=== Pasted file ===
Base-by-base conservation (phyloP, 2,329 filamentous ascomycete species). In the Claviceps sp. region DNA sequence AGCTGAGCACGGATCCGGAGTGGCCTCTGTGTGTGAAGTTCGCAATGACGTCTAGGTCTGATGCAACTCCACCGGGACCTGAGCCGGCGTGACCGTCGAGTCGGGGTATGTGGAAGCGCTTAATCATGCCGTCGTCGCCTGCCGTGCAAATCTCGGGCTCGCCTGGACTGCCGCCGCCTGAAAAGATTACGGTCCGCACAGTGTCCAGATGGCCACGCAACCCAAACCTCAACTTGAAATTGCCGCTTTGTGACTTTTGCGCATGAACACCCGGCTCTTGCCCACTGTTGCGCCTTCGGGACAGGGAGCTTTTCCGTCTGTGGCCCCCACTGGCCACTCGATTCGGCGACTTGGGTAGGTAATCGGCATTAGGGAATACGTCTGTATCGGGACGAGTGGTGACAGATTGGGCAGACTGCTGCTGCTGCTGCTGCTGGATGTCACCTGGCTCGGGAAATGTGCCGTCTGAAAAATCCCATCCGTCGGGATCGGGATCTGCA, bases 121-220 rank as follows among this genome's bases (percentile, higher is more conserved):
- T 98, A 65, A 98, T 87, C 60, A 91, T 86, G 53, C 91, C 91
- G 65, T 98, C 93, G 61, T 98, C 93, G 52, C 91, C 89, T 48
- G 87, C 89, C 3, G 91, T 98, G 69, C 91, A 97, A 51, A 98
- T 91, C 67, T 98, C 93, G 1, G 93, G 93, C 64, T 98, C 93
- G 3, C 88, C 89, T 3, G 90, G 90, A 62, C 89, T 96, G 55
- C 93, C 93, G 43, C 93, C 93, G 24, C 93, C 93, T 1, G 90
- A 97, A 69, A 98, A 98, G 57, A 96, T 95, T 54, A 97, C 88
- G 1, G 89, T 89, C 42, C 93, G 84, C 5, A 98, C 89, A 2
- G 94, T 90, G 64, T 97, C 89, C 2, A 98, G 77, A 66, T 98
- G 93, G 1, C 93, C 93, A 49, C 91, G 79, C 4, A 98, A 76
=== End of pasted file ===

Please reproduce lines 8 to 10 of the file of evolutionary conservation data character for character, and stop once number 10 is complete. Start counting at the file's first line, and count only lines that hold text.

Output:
- A 97, A 69, A 98, A 98, G 57, A 96, T 95, T 54, A 97, C 88
- G 1, G 89, T 89, C 42, C 93, G 84, C 5, A 98, C 89, A 2
- G 94, T 90, G 64, T 97, C 89, C 2, A 98, G 77, A 66, T 98